In a famous Hindu parable, three blind men encounter an elephant for the first time and try to describe it, each touching a different part. “An elephant is like a snake,” says one, grasping the trunk. “Nonsense; an elephant is a fan,” says another, who holds an ear. “A tree trunk,” insists a third, feeling his way around a leg.
In the Anglophone world, a similar kind of confusion surrounds Joaquim Maria Machado de Assis (1839-1908), the son and sly chronicler of Rio de Janeiro whom Susan Sontag once called “the greatest writer ever produced in Latin America.”
To Stefan Zweig, Machado was Brazil’s answer to Dickens. To Allen Ginsberg, he was another Kafka. Harold Bloom called him a descendant of Laurence Sterne, and Philip Roth compared him to Beckett. Others cite Gogol, Poe, Borges and Joyce. In the foreword to “The Collected Stories of Machado de Assis,” published this month, the critic Michael Wood invokes Henry James, Henry Fielding, Chekhov, Sterne, Nabokov and Calvino — all in two paragraphs.
To further complicate matters, Machado has always reminded me of Alice Munro.
What’s going on here? What kind of writer induces such rapturous and wildly inconsistent characterizations? What kind of writer can star in so many different fantasies?
The protean, stubbornly unclassifiable Machado was born into poverty, the mixed-race grandson of freed slaves. He had no formal education or training; like Twain, his contemporary, he got his start as a printer’s apprentice. Out of a regimen of ferocious self-education, he established himself, initially as a writer of slender romances for and about the women of the ruling elite.
But in 1879, his style changed — or rather, it arrived. Prolonged illness (Machado was epileptic), and the near loss of his sight, snapped him to attention. The gentle romantic blossomed into a wicked ironist whose authorial intrusions, jump cuts and sheer mischief influenced American experimentalists like John Barth and Donald Barthelme.
Five novels produced in this period — including his masterpiece, “The Posthumous Memoirs of Brás Cubas” (1881) — cemented his reputation. If this collection of 76 stories (culled from more than 200) cannot rise to their ranks, it still offers a different and valuable vantage point — especially for readers who like to keep an eye on the life as well as the art.
“The Collected Stories” reveals the arc of Machado’s career, from the straightforward love stories to the cerebral and unpredictable later works. One story is told from the point of view of a needle. Political satire begins to appear. In one tale, a dictator, bald since youth, decrees that all his subjects must also shave their heads, arguing that the “moral unity of the state depended on all heads looking the same.”
Machado’s stories pulse with life. The endings are frequently murky and strange, often abruptly truncated. The title of an early work characterizes them well: “Much Heat, Little Light.”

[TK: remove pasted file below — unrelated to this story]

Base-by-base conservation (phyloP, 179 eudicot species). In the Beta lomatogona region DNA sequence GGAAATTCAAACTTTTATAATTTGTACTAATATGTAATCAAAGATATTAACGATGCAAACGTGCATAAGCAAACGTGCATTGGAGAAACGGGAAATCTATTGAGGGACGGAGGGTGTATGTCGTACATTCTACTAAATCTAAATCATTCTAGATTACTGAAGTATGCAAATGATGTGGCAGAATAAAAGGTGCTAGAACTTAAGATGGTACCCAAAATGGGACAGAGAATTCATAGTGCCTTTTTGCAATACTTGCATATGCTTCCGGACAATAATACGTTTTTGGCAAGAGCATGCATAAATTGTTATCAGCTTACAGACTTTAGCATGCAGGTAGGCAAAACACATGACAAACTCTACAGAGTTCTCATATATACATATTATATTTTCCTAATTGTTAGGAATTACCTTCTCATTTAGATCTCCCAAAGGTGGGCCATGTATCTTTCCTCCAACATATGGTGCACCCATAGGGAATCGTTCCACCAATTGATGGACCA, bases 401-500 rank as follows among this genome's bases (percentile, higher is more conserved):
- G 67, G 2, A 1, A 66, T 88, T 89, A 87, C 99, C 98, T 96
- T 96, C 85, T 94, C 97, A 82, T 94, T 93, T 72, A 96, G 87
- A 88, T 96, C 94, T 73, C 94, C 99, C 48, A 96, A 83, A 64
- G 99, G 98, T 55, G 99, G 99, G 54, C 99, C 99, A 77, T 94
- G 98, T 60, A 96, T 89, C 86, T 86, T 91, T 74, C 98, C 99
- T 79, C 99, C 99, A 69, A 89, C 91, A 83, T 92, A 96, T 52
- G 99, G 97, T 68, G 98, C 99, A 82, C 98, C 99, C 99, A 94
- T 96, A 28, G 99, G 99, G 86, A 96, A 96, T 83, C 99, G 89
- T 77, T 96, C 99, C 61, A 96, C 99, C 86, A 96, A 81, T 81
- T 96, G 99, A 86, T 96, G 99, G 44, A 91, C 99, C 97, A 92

Certain preoccupations persist: alluring widows, naïve young men, a fondness for coincidence. Machado remained fascinated by femininity and the strictures governing the lives of women — it’s why he reminds me of Munro. Like chess pieces, Rio’s well-born ladies could make only a few authorized moves (Machado was a chess fanatic), but everything was theirs to win or lose.
Above all looms the figure of the bibliomane. “This is my family,” one says, pointing to his bookshelf. These are characters shaped by their reading, sometimes even physically (“his head jutted forward slightly from his long habit”).
It’s a curious feature of Machado’s stories that Brazil is so absent. There are few landmarks, few mentions of the weather. But there are allusions to Molière and Goethe. Novels and authors are the signposts. Like his characters, Machado was a creature of literature; ink ran in his veins. Though he never roved far from his hometown he read widely, claiming all of culture, all of Europe — giving his work that remarkably open, cosmopolitan feel.
This creation of a personal cartography — of anchoring himself in the life of the mind — might explain one of the lingering frustrations with Machado’s work: namely, his refusal to write more explicitly about slavery. He might not have dared; slavery ended in Brazil only in 1888. His stories stay trained, sometimes monotonously, on the elite, slaves flitting through in silence.
Yet Machado is always writing about liberation in his way, which to him begins with the freedom — the obligation — to think. Few fiction writers have written so affectionately about ideas, as if they were real people; he is always describing how ideas emerge and move, the way they can lose their way and get caught in a crush with others. The way they can appear “fully formed and beautiful” at times, or grow “pregnant” with other ideas.
Ideas and fixations elevate and distort in these stories. In one, a man consumed by his pet bird becomes “pure canary.” In another, a father intent on grooming his son to become “a bigwig” demands he cultivate the necessary vapidity: “I forbid you to arrive at any conclusions that have not already been reached by others. Avoid anything that has about it so much as a whiff of reflection, originality or the like.”
To Machado, your identity and the contours of your world are formed not just by your circumstances but by what you think about habitually. You are what you contemplate, so choose wisely. These stories are a spectacular place to start.
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